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Friday, February 26, 2016

The Winter Palace, St. Petersburg

 I am returning to some thoughts from my trip to Russia last spring, and feeling very grateful that we made the trip.  Such an incredible country, with a complicated past and an uneasy relationship with the west.  St. Petersburg was the most European city we visited, and it wasn't hard to see where the discontent of the Russian peasantry came from in looking around.  There was conspicuous consumption on the part of the privileged on view on literally every street at the time that tensions rose high.
The Winter Palace is one such building that exudes opulence.  Peter the Great lived on the site starting in 1708, but the building has been greatly changed since that time.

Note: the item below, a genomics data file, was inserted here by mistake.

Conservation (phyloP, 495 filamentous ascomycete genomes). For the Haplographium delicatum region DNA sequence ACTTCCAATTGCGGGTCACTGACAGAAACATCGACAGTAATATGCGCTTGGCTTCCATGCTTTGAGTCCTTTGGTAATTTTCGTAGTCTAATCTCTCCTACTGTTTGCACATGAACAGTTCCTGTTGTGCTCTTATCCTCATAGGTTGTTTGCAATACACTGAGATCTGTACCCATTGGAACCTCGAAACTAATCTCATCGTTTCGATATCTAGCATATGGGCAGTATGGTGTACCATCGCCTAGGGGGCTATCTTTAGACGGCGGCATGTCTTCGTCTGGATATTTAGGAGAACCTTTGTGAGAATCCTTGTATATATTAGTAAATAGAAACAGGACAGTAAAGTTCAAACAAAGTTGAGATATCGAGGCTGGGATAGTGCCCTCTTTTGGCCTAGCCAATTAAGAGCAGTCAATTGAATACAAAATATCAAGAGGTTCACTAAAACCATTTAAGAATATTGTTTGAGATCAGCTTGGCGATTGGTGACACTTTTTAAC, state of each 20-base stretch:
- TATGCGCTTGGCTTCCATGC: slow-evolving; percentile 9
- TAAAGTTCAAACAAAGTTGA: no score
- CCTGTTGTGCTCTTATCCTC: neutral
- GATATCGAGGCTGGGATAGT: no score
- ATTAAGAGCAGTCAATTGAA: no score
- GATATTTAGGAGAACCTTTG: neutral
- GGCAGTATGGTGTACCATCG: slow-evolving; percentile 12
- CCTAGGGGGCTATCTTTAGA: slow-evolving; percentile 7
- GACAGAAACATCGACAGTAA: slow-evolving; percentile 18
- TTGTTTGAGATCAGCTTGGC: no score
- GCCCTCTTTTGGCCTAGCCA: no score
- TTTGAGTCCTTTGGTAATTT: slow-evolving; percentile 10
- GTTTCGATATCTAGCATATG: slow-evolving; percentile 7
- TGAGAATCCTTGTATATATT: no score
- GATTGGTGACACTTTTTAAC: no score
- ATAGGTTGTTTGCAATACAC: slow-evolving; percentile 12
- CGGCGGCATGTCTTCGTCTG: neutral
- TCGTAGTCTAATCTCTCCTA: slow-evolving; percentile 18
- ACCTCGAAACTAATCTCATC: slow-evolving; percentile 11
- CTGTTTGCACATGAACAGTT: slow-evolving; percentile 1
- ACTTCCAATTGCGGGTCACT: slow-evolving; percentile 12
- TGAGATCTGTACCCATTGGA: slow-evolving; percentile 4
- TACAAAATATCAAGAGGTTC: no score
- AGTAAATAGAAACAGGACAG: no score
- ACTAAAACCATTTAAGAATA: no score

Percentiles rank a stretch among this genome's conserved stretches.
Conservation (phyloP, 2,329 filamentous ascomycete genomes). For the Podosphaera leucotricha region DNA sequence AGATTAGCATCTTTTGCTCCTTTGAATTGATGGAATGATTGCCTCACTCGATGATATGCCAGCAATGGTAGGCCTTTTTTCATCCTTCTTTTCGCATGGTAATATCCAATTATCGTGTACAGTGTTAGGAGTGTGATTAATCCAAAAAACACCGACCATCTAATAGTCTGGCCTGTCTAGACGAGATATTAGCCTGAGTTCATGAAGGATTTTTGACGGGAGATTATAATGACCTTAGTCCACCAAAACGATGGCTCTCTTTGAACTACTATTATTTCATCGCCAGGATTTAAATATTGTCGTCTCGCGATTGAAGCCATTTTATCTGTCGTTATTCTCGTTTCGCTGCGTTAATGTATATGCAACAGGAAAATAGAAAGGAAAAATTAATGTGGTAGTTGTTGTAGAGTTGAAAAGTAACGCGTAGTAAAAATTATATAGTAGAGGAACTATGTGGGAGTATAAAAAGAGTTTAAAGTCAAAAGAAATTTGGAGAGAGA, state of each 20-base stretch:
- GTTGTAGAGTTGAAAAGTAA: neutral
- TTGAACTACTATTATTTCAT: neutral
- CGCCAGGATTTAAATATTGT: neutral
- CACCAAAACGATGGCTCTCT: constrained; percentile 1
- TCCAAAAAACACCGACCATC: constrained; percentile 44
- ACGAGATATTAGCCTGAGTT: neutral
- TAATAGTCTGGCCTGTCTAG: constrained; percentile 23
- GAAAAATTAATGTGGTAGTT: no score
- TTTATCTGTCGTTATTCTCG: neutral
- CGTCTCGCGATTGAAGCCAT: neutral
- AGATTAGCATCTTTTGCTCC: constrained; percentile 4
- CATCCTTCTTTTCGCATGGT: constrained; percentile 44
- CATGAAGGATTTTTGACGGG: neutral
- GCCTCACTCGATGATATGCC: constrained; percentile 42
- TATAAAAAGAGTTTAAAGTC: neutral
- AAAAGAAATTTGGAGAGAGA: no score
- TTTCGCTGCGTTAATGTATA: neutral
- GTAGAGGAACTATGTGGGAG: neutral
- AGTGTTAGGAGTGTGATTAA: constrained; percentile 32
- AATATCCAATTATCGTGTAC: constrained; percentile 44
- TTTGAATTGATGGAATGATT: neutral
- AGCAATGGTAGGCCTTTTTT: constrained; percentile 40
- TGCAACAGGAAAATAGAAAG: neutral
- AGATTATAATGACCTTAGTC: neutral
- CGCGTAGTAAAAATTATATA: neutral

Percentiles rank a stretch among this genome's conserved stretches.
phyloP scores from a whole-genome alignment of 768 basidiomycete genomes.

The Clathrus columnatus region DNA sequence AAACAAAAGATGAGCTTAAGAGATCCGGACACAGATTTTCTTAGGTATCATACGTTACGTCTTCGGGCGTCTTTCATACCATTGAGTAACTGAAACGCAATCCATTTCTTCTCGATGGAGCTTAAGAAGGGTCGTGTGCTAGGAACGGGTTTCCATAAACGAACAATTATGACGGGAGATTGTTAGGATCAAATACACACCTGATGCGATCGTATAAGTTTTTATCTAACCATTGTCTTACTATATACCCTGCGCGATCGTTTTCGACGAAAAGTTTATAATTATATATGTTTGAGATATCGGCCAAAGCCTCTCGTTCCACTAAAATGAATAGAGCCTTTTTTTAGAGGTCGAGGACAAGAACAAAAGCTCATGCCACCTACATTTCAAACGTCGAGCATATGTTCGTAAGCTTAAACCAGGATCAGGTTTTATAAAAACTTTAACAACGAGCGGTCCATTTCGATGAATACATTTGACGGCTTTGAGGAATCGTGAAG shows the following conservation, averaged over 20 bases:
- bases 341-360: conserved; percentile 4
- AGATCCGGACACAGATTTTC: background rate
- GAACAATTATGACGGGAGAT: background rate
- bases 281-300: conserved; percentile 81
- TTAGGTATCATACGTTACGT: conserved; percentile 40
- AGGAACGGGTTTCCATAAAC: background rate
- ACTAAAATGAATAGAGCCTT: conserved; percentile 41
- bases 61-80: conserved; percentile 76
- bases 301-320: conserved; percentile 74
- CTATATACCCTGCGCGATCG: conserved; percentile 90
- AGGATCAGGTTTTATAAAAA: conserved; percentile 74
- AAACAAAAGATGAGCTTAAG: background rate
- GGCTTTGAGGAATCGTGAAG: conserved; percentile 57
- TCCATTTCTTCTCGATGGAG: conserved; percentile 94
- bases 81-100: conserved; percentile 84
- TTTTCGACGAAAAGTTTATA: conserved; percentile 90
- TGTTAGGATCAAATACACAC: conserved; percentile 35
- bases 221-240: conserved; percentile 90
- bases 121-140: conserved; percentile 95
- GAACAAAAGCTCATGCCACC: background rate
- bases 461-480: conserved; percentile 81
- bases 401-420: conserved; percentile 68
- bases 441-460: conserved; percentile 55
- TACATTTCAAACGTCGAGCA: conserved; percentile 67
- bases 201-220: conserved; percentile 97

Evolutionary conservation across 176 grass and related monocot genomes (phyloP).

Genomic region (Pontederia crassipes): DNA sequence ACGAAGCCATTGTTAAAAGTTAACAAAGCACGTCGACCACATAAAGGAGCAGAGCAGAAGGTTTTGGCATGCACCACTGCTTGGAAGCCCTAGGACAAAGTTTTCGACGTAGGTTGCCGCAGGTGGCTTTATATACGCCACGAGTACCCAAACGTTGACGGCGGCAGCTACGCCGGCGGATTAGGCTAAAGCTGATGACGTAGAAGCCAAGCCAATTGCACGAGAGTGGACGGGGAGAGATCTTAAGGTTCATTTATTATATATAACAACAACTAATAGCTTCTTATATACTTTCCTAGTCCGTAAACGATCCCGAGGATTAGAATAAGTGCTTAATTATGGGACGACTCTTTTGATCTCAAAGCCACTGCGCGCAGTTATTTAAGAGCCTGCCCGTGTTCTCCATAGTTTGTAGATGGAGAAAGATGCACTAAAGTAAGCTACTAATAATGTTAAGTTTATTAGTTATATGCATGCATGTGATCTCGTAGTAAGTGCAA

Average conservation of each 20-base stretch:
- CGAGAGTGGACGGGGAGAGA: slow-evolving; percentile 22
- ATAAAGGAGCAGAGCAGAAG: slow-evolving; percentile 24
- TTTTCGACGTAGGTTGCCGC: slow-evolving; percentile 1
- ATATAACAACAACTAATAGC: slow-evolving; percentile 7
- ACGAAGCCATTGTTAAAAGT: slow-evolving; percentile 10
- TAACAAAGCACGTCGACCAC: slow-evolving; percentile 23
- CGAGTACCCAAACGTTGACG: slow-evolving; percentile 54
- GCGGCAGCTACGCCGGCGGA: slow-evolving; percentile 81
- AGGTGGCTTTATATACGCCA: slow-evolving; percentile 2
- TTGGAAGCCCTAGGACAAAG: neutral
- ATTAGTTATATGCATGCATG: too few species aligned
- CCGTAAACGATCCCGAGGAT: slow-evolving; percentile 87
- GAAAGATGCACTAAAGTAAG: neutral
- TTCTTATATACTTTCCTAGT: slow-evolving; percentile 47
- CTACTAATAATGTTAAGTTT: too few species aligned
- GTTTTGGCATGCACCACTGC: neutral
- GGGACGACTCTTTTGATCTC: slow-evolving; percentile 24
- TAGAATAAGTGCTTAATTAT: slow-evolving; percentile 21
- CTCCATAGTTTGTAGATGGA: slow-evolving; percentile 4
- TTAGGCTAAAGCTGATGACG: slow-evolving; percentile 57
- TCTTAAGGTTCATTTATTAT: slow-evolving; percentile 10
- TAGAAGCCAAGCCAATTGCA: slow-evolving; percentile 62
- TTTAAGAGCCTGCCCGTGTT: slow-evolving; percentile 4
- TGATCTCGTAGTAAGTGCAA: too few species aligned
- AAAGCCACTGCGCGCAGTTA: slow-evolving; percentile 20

Empress Anna Ioannovna was the first of Peter's descendants to reconstruct the palace. In 1731, she commissioned an Italian, Rastrelli, who at the time was the recently appointed court architect and he would go on to become the recognized master of late baroque in Russia.  He was commissioned to create a new, larger palace on the site. Completed in 1735, the third Winter Palace served for only 17 years before Rastrelli was again asked, this time by Empress Elizabeth (Elizaveta Petrovna), to expand the building. After two years proposing different plans to adapt the existing building, Rastrelli eventually decided to completely rebuild the palace, and his new design was confirmed by the empress in 1754.  Catherine the Great has a wing in her style, but Elizabeth's palace is what we largely see today.  Not to be missed, especially as it houses the world famous Hermitage Museum--but the architecture is a marvel in and of itself.

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